PEÑA FLAMENCA NYC
AFICIÓN with Antonio El Farru
Sun, April 3 • 12:00 PM EST
Don’t miss your chance to hear from Antonio El Farru on what is was like growing up in the legendary Farruco family and touring with the great Paco de Lucía! With narrator Leilah Broukhim.
*Available for viewing through Apr 10.
FROM OUR EVOLUCIÓN COMMUNITY
A WHIRLWIND TRIP
Firsthand Account: Festival de Jerez
by Katie Sun, Developing Artists Participant
If you have the fortune to fall in love with the beautiful art of flamenco, it probably won’t be long before you hear about the famed Festival de Jerez. Taking place in its namesake city, one of the birthplaces of the artform, flamenco aficionados and students from all over the world flock to study with and watch performances by some of the best flamenco artists of today.
At some point in the last decade, as flamenco transformed for me from part-time hobby to full-time obsession, I promised myself I would attend. And this fall, after close to two years of COVID purgatory, I thought perhaps the time had arrived. Four months later, after a flurry of travel planning and many moments of doubt given the ever-changing nature of the pandemic, I found myself on a train bound for Jerez.
The pastoral landscape of the Andalucian countryside passed by in flashes outside my window, and signs for cities like Cadiz and San Fernando filled my mind with flamenco letras featuring these iconic places.
Walking through town on my first day, the streets were buzzing with energy from the festival. One of my friends affectionately referred to it as “Flamenco Camp”. With 15 classes to choose from each week and up to 3 performances per day, not to mention all of the “off-festival” events, it could feel daunting charting a course through the festival.
Once I saw Manuel Betanzos on the roster of teachers, I knew I had to sign up. I’d wanted to study with him ever since seeing him dance in Manuel Liñan’s “Viva” in 2019. Betanzos’ baile was playful and full of salero, overflowing with humor and a love of life. This same energy and love was present in his teaching–over the course of the week, Betanzos made sure that we not only understood the choreography, but also how it functioned within the structure of the piece and what it communicated to the musicians. After each new bit of information he checked in, “Vale, amores?” to make sure we were following along.
In the evenings, at the Teatro Villamarta, the energy of the crowd was palpable. Like the heightened flavor of food seasoned by hunger, watching these remarkable shows after a two year absence of live performance felt, at times, transcendental. Mercedes Ruiz’s victorious caña, Maria Moreno’s haunting and introspective solea, Manuel Liñan’s boundary breaking heavy-metal inspired farruca with abanico; there were simply too many unforgettable moments to capture justly within the confines of this space.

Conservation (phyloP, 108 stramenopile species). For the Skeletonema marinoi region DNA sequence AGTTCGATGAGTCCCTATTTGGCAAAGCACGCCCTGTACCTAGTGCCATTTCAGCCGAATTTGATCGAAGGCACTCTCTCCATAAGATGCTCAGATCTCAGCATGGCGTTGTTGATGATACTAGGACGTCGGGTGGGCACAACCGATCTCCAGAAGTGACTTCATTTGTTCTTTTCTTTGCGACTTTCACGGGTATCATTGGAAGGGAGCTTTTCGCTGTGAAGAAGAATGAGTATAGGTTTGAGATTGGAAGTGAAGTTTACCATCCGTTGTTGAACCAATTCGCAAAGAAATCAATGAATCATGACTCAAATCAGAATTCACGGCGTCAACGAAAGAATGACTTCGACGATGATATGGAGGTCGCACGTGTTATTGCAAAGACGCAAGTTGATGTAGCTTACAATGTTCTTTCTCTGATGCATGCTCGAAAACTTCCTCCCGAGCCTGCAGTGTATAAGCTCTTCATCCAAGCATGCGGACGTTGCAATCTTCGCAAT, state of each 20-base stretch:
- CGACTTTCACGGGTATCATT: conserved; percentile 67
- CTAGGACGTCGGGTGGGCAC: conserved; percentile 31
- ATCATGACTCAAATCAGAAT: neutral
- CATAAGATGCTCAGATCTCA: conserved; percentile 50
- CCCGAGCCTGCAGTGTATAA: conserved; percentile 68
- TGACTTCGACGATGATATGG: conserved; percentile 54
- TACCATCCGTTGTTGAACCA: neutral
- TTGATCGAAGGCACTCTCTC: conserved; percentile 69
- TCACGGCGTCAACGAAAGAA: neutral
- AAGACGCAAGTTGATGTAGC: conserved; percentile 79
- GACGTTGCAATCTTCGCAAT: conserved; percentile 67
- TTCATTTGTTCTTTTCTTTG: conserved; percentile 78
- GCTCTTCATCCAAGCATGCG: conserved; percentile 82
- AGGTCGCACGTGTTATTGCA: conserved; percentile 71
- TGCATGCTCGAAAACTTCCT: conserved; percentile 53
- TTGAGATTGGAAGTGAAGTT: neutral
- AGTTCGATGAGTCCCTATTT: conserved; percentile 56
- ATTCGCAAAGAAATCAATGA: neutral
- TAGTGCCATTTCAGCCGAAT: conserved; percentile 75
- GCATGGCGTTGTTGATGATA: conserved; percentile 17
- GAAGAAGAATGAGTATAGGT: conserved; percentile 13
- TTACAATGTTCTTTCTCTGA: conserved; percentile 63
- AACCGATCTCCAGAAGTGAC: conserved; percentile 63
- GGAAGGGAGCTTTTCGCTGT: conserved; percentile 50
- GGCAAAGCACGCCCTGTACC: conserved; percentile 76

The festival, it turns out, was the perfect antidote to the shared isolation of the past couple of years. In Jerez, I had the fortune to fall in love with flamenco all over again, an artform able to hold in its arms the depths of human experience with all of its joy and beauty, and pain and loss. The opportunity to experience it again–together–was truly a gift.
FROM OUR FRIENDS
Find Your Way, Enjoy the Journey
Whether you dance, sing, play guitar, or just want to learn more about the inner-workings of flamenco, Flamenco Maps is a great resource. Check out this video using legos to explain flamenco rhythms— created by guitarist Guillermo Guillén, who recently played at our Peña Flamenca NYC.
How did the Gañanías influence the role of women in flamenco after the Spanish Civil War?
In our recent Evolución: for Developing Artists class, Estela Zatania shared how after the Spanish Civil War, many families traveled to cortijos (farms) in search of work. The term “gañanía” refers to these work crews as well as the farm’s storage structures where they lived. In the gañanías, close communal living quarters and extremely rustic conditions broke down social barriers that previously prevented women from singing in public, encouraging many female flamenco singers to share their powerful voices for the first time. Some became professional flamenco singers including Tía Anica la Piriñaca, María Bala, Ana Peña, and Juana la de Pipa.